It is the process of understanding your whole vision and gathering requirements for your app before heading into app development.
Think of it like hiring a building architect to design a house before you hire the builder.
At App Boxer, we meet many entrepreneurs who come to us with a great idea that they want us to help bring to reality. But they do so without taking the time to think about the basics of launching a business.
Remember you are launching a business not a product
You can build a product without launching a business – there is a clear distinction between a product idea and a business idea.
Instead of researching how to build the best product the world has ever seen, take a step back and think about how to create a successful business; a business that offers the world that brilliant product.
You don’t have to wait until your product is built to launch your business. The most successful businesses launch and attract followers (and investors) well before a single line of code of their product is written.
As with anything in life, if something is complex, start by keeping it simple. Break it down into manageable, easy steps.
“Think big. Start small. Scale fast.”
Many entrepreneurs get stuck researching the market, creating a perfect business plan, crafting their idea, making the ideal product, and some even enrolling for an online MBA…. sounds familiar?
Do all that if you have more than 24 hrs in your day – but because you don’t; stop overthinking and just start with ideas that work, ideas that you can validate.
Make sure you do enough before you venture out:
Write the first line of your business plan
The point is – at this stage, it doesn’t really matter… Once you take that first step, you have started!
Create a pre-launch page and an online following
Many aspirational business owners focus far too much on trying to design the perfect logo and building their initial website.
The reality is that you don’t need either to get started. Simply creating a landing page with a countdown timer and an email sign-up list will work just fine.
What you want to be doing is to create momentum while you build your business. Start by establishing your brand online, spread the word, build your networks, and communicate the solution you are bringing to the market – don’t wait until you are completely ready to launch.
Start telling your story to anyone that will listen (hint: you’ll get some feedback about what engages people and what doesn’t). Once you’ve found the right story, communication will become more and more valuable. A critical component of launching your new business is to establish your authority as an expert. The easiest way to do that is to begin contributing online and sharing free advice on how to solve the problems your target market is currently facing.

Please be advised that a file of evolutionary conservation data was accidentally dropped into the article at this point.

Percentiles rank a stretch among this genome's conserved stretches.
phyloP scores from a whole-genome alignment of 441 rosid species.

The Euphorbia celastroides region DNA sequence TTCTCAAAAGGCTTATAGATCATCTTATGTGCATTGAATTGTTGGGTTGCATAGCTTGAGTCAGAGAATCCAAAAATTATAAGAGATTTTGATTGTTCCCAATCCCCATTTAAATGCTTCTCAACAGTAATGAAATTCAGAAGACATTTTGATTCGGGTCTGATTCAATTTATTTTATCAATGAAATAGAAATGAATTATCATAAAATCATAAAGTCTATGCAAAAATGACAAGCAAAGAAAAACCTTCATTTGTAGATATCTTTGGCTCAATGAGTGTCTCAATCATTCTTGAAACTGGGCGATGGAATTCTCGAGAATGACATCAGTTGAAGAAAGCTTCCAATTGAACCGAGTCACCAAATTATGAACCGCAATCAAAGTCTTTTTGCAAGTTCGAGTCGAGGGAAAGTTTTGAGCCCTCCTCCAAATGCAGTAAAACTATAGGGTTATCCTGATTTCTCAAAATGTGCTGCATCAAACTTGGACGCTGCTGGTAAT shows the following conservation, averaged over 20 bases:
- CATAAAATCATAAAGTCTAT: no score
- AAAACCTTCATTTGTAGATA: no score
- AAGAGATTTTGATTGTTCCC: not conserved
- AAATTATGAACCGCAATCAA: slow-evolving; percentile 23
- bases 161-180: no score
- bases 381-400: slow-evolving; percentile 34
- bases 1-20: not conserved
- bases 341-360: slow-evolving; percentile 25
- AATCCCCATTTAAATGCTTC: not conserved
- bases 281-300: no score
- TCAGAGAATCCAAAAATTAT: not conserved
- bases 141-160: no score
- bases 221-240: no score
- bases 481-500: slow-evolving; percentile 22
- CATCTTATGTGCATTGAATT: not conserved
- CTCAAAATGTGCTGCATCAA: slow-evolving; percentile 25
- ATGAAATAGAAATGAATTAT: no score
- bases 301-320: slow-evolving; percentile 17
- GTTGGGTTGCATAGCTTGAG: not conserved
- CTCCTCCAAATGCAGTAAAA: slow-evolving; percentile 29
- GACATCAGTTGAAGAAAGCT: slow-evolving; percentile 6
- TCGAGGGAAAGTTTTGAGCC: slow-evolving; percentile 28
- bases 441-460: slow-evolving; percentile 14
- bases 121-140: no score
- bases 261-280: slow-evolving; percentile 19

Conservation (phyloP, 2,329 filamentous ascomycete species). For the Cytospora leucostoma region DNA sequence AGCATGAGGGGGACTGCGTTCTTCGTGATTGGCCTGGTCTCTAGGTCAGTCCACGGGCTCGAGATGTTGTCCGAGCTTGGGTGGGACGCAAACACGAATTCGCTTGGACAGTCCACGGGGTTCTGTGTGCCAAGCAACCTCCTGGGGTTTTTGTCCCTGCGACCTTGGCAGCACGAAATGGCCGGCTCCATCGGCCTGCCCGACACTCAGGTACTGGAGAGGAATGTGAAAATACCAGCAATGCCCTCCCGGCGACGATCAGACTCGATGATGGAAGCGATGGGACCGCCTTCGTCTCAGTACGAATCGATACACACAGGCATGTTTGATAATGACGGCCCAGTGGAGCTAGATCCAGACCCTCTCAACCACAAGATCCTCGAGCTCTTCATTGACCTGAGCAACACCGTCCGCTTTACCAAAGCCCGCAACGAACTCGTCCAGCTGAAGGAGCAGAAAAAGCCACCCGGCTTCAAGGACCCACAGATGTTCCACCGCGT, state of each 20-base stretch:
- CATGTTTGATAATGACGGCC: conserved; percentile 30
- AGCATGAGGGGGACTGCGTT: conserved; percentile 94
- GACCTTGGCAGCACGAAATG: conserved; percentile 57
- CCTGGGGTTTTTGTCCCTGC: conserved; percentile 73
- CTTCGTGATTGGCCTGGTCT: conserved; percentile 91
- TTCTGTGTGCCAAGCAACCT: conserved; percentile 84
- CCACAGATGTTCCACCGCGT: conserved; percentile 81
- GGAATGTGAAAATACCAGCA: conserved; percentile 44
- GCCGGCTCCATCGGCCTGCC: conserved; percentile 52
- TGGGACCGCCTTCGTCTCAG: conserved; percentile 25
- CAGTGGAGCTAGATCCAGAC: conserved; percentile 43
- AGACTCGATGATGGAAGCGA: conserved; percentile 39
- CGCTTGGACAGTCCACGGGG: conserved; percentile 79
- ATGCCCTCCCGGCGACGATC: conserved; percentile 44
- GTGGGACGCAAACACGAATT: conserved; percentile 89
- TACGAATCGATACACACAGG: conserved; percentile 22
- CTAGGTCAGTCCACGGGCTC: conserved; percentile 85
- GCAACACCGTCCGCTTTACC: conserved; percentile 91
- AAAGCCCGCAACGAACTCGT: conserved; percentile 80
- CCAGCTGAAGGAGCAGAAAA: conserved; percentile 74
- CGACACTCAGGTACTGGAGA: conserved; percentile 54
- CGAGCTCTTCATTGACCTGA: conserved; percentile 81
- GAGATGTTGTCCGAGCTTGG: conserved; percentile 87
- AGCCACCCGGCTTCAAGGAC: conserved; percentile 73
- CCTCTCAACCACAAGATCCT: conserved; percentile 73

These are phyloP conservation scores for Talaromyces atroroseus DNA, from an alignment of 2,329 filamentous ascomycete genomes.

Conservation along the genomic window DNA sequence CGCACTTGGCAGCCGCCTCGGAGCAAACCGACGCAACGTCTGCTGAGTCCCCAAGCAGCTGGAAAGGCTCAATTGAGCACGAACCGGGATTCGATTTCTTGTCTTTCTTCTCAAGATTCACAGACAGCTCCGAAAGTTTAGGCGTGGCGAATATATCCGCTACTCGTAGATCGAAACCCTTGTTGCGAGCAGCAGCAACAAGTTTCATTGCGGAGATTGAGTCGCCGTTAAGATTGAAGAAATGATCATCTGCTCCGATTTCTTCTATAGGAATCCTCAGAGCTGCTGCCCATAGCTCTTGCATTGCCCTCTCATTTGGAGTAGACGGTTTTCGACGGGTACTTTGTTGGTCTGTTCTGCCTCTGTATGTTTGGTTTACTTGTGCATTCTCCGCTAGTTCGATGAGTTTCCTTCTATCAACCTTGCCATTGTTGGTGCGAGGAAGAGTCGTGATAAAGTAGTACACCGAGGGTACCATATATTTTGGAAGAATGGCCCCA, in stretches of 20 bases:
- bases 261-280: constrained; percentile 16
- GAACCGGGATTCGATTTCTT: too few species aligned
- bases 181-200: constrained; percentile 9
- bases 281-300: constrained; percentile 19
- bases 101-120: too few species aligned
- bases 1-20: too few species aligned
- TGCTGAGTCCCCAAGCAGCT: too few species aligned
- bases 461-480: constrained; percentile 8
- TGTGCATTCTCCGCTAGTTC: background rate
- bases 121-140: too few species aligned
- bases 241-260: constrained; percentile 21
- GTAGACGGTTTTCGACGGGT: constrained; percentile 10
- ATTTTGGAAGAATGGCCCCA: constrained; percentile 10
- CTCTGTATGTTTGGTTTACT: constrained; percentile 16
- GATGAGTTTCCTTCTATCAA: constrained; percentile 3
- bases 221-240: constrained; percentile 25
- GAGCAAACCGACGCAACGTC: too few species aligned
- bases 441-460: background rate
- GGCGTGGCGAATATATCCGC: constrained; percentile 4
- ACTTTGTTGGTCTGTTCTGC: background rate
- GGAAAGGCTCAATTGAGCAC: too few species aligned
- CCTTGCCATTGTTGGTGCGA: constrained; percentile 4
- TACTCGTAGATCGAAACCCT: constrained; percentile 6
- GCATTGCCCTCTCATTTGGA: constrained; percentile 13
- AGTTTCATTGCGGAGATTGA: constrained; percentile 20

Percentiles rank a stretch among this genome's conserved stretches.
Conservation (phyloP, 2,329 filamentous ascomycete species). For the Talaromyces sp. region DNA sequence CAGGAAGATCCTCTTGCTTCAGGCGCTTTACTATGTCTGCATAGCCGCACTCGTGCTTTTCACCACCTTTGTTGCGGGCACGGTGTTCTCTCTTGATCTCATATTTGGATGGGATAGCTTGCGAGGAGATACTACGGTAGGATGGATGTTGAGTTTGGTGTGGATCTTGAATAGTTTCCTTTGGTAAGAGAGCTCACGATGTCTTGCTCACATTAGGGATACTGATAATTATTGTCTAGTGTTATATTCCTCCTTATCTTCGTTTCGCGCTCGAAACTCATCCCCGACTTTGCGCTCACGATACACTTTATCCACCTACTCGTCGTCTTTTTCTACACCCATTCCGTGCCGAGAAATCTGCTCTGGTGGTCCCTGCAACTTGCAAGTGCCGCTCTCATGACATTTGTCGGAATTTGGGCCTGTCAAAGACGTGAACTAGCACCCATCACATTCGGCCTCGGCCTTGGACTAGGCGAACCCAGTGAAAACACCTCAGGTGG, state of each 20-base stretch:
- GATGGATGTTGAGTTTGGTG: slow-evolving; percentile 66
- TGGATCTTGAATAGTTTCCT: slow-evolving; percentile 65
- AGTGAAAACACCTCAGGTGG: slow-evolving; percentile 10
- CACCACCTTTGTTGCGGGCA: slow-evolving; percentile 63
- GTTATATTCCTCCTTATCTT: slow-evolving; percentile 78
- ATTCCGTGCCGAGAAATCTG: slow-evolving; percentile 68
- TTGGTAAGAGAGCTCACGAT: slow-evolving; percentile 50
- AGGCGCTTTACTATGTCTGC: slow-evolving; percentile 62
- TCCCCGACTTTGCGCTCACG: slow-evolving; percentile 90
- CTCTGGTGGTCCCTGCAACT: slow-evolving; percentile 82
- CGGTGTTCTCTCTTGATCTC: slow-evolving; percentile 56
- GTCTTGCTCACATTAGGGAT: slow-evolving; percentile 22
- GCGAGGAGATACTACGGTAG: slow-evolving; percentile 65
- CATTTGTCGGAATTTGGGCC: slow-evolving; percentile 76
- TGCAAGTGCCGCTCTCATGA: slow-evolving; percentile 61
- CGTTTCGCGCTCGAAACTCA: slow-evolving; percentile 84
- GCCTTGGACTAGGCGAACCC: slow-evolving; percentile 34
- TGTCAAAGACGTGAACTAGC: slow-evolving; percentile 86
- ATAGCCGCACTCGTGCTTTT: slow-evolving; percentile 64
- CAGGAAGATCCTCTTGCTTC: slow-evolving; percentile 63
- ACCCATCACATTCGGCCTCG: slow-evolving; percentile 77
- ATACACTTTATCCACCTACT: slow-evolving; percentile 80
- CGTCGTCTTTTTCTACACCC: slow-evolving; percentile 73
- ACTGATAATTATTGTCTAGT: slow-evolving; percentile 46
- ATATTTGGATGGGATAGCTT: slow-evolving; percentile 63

Focus on branding
Strong branding is key to a successful business. The ultimate dream is to see your business name become synonymous with a solution to an existing problem, right?
Your brand needs to have a personality and voice.
Think about your brand as a person. What do they sound like? What do they have to say? What are their core values? Finally, do these values align with your potential customers? Spend the time to understand who you are talking to and why. Trust us it will save you time later down the track.
Whilst your branding may evolve and change over time (again forget about perfection!) having a consistent brand across various touchpoints is vital and therefore engaging a marketing professional early on is more important than you think.
Be prepared to learn, review, validate and pivot.
Plenty of people have brilliant business ideas and excellent products, but it isn’t always the best that succeeds – be persistent.
Get to understand what works and what does not work for you, your business and your customers.
Validating your idea is the most essential part. Many businesses fail because they build something no one is interested in. That’s what you need to avoid at all costs.
Build – Measure – Learn
Eric Ries from Lean Startup recommends asking for feedback as early on as possible and to keep asking for that feedback in a continuous process. Ries believes that ‘business owners must set up their business and product development processes in a way that they systematically test and validate their ideas and vision continuously, to ensure they adapt and adjust before it’s too late’.
However, you can only improve your business once it is out there in the wild. Do not waste your time on having everything perfect before launch.
If you want to set yourself up for failure, keep waiting until you have a ‘perfect’ product before you go to the market.
If you want to succeed, go out there, tell the world about your product and they will tell you how to make it better!